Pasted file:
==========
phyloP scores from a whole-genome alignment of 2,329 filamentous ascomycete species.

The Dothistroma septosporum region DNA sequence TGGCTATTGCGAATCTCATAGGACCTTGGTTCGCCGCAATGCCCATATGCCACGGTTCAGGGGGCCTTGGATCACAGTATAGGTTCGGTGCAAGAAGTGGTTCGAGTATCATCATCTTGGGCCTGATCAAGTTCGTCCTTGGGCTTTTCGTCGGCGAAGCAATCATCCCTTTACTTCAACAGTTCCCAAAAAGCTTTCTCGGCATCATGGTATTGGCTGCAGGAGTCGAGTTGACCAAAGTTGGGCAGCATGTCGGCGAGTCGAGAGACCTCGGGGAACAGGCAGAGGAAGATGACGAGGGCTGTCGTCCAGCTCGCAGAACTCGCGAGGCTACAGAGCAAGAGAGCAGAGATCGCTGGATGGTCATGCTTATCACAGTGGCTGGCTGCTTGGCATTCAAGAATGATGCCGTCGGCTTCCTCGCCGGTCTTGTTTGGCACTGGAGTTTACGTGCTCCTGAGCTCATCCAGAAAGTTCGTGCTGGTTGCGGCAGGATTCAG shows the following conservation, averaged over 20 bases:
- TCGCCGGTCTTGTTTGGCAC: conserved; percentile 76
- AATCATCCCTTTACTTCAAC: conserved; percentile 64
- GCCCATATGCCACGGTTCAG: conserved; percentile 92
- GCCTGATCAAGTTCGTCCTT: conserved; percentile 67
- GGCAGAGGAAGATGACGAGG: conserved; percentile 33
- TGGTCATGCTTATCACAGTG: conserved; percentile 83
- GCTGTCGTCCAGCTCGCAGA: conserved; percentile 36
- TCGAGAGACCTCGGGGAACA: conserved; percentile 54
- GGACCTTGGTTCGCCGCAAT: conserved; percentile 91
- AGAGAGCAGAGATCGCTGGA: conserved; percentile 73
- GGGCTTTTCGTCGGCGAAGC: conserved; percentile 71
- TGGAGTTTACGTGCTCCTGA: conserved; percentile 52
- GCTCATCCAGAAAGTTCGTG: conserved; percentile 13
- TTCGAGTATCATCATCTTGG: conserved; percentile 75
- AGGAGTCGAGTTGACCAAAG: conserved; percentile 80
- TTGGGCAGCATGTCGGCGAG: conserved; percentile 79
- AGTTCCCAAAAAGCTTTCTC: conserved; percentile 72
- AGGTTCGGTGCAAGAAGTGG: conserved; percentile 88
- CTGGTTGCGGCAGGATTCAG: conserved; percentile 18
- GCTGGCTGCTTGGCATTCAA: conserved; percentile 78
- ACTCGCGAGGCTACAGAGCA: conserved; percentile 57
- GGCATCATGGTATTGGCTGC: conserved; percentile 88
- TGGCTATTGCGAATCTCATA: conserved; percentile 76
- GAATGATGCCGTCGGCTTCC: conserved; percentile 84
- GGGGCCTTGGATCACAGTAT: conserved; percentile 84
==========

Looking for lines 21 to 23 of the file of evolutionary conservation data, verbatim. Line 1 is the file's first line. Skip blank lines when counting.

- CTGGTTGCGGCAGGATTCAG: conserved; percentile 18
- GCTGGCTGCTTGGCATTCAA: conserved; percentile 78
- ACTCGCGAGGCTACAGAGCA: conserved; percentile 57